As a lifelong snowboarder and keen mountaineer now living in East Africa, the idea of snowboarding the Mountains of the Moon was simply too much for Martyn Pollock to resist.
Darkness falls instantly under the mountain mist. We sit under a boulder as big as a bus perched atop a steep-sided ridge line. One side has been eroded creating a huge overhang. I and seven members of the Bakonjo tribe – my two guides, five porters and one chef – are huddled together, trying in vain to find a smoke-free spot as the temperature drops rapidly. Elisha the chef fries heart, lungs and intestines in a huge open fire pot. Both Bakonjo and Swahili are Bantu origin languages so I can make out the odd word, but the conversation is largely a mystery.
The Rwenzori Mountains, or the Mountains of the Moon as they are sometimes known, are home to the third highest peak in Africa and some of the most extensive ice sheets on the continent. They straddle Uganda and the Democratic Republic of Congo, acting as a formidable punctuation mark in Africa’s Great Lakes. As a lifelong snowboarder and keen mountaineer now living in East Africa the idea of snowboarding in this remote place is too much to resist.
A day earlier I meet my guides Jockos and John at the huge wooden park entrance gate – very Jurassic Park. John, a man in his mid-fifties, of slight build with a few days stubble is dressed in a v-neck golf sweater with slacks to match. His Swahili is good, which is rare in this part of Uganda. Jockos is younger, by maybe 15 years. In a North Face jacket, modern rucksack and climbing trousers, he looks the part and he speaks the better English, but age dictates that John is the boss. As we sign the park register I note that the last entry was more than 60 days before, probably because it is the rainy season but nonetheless a stark reminder of how remote this place is.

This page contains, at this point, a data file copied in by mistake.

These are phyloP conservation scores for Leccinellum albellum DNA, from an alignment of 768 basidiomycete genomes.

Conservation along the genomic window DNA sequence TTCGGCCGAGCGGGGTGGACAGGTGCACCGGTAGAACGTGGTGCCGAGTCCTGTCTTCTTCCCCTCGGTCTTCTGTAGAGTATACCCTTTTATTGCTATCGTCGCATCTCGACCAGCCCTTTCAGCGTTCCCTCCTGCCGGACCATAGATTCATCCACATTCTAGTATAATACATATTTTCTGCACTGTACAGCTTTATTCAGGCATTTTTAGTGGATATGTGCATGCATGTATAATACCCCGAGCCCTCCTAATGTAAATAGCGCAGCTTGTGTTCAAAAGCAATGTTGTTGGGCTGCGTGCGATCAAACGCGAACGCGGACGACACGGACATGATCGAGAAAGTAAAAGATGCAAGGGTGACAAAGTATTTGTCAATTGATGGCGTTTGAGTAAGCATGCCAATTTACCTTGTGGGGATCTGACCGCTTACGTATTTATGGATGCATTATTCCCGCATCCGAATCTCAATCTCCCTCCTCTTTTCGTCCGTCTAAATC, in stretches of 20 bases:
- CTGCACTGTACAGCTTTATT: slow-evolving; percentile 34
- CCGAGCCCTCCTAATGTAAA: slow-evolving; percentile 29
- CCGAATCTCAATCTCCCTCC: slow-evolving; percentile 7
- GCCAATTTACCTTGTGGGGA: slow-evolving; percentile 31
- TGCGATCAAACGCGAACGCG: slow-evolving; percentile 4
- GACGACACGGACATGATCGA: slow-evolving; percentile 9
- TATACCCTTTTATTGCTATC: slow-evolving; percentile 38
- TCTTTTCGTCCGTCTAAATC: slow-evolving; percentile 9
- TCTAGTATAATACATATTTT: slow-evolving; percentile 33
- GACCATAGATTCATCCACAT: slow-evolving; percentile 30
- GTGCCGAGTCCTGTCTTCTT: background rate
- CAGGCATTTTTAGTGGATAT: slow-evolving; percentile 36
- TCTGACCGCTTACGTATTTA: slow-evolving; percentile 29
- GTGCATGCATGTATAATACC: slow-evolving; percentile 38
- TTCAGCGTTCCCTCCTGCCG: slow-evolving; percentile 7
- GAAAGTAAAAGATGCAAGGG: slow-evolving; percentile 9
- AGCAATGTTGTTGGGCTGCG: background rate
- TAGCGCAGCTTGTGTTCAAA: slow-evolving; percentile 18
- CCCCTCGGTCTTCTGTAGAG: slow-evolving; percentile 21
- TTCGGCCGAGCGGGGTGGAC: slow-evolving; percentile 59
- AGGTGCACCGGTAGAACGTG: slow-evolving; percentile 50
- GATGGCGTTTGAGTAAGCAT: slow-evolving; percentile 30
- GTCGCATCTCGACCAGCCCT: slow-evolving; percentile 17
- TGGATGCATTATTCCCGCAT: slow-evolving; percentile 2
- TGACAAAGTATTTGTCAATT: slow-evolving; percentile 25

Onward we amble, forming and storming through the foothills of the range. Steep jungle gives way to low hanging ceilings of bamboo, afro-alpine heather lobelias that resemble giant pineapples and finally snowy alpines. Step follows step in the toughest climbing of my life. All the time a five-foot snowboard strapped to my back catches on every vine and bush as we go. My caravan worthy of a 19th-century explorer charges up the hillside in their Ksh 500 wellies and ripped t-shirts at a speed I’ll never comprehend, overladen with gas bottles, climbing gear and seven days of food all contained in rice sacks held to their backs by a thin layer of cloth pulled over the forehead. I feel silly in my brand-new climbing kit, but I’m sure it’s a sight they are used to. These Bakonjo men are native to the Rwenzori Mountains and their ancestors have been climbing them for centuries.
Sleeping at altitude is generally an unpleasant experience. Dreams are vivid and intense; you tend to wake every couple of hours babbling some rubbish while trying to box your way of out of your sleeping bag. Night terrors aside, on day five we get up at 4:15 am and prep our kit for the final push. The night is clear and the moon supplements my borrowed head torch. Around sunrise we reach the Stanley Plateau and step onto the ice for the first time. I eye up some potential runs for later in the day as we traverse the glacier towards the two peaks of Alexandra and Margherita.
For the final ascent we climb the Margherita glacier from the peak of its moraine. It is a near vertical first 30m. John and Jockos provide helpful climbing tips such as ‘run the rope round your right hand’ and ‘don’t put your feet down if you fall’ on an ad hoc basis. No safety brief here. Each step is exhausting but I can see the top. I need to keep pushing; crunch, crunch, crunch and slowly we inch towards the peak. A short crawl through an icicle tunnel and we appear on a hanging ice ledge looking over the main glacier below. We climb up the sheer rock face holding the safety rope. The summit is a short scramble and to my surprise there isn’t a flake of snow on the top. The clear sky gives incredible views of Lake Edward, the Virunga National Park and the entire Rwenzori Range.
With the summit complete, it is time for some snowboarding. We return to the Stanley Glacier and Jockos and I climb to the top of a small snowy gulley which I’ve calculated will give me the longest run. Jockos has been calling my snowboard ‘the skiing machine’ all week; now he’s eager to see it in action. Here the solid ice is covered in a thin crust of snow which has been softened by the mid-morning sun. The snow is fast and it’s fun to be on a board again – the last time having been the previous year on Mount Kenya. I manage two runs at just under 5,000m above sea level. Gasping for air and feeling the headaches of altitude I decide I have pushed my luck enough. It is time to start the long descent home.